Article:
In the opening round of the playoffs, losing teams scored the second-fewest points ever under the current format, two offenses had less than 133 yards, and defense and takeaways dominated in all four contests. Only one game produced more than 40 points combined, and nearly one-third of the total scoring was the result of defensive takeaways.
For this weekend's divisional round matchups, well, get ready for more of the same.
It's hard to imagine that with five of the NFL's top 11 offenses involved in the divisional round, there won't be plenty of fireworks. After all, the second round features three of the five statistically most potent offenses from the '05 regular season. And just think, from an individual standpoint, about the galaxy of playmakers.
Steve Smith and Santana Moss, the two most explosive wide receivers in the league, the former the first player since 1992 to win the wide receiver "triple crown" by leading the NFL in catches, yards and touchdowns. The most valuable player and rushing champion, Shaun Alexander, who also established a new record for touchdowns. The two-time reigning passing champion, Peyton Manning, and a three-time Super Bowl winning quarterback in Tom Brady. That's just a fraction of the impressive offensive roll call assembled for the second round.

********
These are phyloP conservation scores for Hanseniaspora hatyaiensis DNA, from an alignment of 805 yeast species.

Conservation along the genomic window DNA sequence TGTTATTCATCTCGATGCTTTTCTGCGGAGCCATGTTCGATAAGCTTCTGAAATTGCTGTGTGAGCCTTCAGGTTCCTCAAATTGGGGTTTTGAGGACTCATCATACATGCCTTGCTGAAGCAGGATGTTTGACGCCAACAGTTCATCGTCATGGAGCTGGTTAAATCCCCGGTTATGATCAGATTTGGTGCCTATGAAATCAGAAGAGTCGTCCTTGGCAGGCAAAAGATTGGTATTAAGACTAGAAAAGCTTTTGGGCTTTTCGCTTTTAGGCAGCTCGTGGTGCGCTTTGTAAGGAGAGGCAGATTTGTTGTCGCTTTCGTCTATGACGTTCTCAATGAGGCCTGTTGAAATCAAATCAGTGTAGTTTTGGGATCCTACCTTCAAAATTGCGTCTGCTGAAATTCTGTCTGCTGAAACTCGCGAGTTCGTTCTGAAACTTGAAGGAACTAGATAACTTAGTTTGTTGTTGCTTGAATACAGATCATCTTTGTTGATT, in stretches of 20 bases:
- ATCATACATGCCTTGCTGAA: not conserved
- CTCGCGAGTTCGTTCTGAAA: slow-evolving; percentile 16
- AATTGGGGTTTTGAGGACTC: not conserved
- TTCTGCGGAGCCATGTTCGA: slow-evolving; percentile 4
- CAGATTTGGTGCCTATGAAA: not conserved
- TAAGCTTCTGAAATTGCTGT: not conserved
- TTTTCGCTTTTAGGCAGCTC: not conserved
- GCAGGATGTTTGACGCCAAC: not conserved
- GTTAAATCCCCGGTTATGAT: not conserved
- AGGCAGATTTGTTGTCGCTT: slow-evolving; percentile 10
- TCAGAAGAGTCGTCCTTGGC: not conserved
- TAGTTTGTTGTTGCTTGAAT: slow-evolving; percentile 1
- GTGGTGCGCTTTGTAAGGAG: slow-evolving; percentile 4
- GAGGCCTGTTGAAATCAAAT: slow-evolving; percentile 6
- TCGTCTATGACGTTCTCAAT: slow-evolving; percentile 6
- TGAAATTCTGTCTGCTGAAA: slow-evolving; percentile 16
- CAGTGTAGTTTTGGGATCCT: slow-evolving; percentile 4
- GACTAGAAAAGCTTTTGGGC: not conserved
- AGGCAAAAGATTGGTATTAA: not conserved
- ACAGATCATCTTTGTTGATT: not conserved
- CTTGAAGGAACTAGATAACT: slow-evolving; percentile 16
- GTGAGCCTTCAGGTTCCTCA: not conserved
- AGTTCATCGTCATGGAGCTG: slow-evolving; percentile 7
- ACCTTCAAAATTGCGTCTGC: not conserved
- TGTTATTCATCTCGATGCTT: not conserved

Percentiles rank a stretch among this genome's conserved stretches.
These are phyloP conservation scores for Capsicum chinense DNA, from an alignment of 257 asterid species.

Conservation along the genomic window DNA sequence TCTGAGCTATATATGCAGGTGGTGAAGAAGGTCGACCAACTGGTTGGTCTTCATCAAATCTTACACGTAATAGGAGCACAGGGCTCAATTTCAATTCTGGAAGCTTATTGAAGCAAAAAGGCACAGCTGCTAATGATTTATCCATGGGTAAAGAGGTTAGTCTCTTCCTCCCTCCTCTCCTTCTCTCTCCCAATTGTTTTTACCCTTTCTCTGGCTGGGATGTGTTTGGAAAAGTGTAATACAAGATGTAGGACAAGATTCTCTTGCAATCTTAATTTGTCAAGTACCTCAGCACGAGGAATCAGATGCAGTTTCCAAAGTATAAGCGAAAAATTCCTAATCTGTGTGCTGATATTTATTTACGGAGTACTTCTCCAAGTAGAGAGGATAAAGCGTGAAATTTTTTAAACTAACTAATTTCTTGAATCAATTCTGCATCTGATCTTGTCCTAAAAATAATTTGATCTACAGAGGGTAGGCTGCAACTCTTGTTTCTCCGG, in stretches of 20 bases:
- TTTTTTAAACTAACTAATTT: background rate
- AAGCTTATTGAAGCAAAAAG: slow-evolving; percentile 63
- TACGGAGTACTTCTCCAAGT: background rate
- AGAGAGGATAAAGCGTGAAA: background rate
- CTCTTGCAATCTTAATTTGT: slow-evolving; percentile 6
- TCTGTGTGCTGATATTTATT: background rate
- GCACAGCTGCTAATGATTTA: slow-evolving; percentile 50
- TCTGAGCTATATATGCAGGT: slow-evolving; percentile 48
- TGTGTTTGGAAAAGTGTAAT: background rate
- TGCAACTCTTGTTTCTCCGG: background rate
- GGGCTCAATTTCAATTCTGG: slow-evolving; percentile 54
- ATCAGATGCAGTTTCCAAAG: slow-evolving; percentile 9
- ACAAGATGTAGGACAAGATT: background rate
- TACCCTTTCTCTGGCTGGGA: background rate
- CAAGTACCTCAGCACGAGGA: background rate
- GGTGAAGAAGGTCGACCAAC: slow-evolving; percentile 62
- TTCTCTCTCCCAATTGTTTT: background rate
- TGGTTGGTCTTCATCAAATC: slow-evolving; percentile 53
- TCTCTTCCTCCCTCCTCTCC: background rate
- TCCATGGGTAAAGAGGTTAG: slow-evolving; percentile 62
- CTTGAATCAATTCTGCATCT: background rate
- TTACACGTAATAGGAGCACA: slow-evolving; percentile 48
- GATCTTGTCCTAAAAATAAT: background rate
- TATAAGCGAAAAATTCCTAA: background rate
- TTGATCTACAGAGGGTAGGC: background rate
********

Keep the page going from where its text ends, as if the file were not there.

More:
But don't dismiss the role that defense has played in bringing the eight franchises to this point, or the role it will play in determining the league's final four.
"You've got to go in with the mentality that you're going to need some stops to keep moving forward," Washington Redskins weakside linebacker Marcus Washington said. "Yeah, there are some great offenses playing at this level. But I guess I'm a little bit old school. I still think you win championships with defense. And when you look at who's left [in the playoffs], the teams still playing, they can all play some defense."
It isn't easy to debunk the notion that once the playoffs reach the divisional round, it is actually offense that takes over. Since 1990, when the league adopted the 12-team playoff format, winning teams on average have scored more in the second round than in the first. But in the 60 second-round contests played over the last 15 years, an average of 43.45 combined points were scored per game -- which is actually down a bit from the wild-card round.
That's because losing teams have scored fewer points in the conference semifinal games and defenses have been better.